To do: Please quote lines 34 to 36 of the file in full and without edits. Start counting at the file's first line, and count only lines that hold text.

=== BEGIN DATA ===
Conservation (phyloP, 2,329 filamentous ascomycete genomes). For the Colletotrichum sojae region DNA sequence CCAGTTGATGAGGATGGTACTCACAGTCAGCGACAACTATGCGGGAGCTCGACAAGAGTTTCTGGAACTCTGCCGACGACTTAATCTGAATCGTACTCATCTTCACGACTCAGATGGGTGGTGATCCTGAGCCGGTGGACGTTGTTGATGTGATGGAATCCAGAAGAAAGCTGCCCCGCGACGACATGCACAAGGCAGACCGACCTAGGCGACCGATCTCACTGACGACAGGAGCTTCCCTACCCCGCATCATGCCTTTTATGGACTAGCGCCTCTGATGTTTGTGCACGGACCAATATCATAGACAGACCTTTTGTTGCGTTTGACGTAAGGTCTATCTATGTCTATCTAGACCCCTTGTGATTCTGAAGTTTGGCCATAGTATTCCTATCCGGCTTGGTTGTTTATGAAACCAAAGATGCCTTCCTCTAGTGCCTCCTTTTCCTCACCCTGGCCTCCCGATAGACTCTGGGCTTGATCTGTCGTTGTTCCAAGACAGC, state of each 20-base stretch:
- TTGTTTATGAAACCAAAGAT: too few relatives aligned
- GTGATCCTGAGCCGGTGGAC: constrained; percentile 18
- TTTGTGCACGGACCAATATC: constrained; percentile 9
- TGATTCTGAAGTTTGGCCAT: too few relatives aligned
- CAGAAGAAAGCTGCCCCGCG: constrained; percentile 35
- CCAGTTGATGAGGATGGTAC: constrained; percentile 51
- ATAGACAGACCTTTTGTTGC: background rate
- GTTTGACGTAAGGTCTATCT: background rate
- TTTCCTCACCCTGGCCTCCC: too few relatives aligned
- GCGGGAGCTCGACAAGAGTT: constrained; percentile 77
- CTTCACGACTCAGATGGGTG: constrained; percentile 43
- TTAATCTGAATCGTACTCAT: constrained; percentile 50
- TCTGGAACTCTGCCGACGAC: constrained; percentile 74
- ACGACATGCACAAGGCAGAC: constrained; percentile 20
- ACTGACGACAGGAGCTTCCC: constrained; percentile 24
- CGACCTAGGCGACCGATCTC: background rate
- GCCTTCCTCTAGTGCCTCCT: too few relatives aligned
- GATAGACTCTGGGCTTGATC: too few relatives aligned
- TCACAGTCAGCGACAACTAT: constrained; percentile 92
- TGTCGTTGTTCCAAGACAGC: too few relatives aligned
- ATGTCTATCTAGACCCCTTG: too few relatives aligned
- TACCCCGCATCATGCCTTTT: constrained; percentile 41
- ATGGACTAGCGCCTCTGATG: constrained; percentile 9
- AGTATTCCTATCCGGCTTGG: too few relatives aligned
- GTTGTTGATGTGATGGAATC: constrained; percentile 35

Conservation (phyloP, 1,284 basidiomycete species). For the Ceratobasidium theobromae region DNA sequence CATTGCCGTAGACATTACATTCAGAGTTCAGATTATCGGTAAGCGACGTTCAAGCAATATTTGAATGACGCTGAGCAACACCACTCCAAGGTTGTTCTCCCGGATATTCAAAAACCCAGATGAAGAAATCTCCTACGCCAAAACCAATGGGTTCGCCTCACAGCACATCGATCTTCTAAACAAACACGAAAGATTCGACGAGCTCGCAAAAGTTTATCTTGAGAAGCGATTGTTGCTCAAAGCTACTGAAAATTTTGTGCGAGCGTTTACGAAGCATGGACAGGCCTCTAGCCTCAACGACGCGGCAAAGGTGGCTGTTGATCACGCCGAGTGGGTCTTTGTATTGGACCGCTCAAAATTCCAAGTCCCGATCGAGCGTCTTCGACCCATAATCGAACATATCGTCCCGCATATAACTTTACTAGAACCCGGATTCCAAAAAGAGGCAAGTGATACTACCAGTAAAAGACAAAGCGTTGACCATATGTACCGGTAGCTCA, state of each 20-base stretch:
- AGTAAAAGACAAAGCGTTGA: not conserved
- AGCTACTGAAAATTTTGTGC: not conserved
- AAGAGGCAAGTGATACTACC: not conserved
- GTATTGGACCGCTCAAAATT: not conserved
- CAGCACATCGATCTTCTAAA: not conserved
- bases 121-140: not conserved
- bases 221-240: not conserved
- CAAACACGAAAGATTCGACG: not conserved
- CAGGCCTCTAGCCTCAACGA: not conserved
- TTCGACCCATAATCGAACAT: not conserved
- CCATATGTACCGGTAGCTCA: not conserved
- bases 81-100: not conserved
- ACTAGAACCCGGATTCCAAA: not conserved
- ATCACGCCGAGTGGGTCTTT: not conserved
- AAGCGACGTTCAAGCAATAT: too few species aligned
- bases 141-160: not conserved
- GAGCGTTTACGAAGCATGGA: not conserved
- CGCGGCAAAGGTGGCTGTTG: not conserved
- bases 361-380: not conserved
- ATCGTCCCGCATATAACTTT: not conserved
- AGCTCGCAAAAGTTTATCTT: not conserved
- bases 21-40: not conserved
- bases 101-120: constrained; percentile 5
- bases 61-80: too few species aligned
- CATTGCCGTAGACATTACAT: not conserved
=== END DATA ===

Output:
- bases 221-240: not conserved
- CAAACACGAAAGATTCGACG: not conserved
- CAGGCCTCTAGCCTCAACGA: not conserved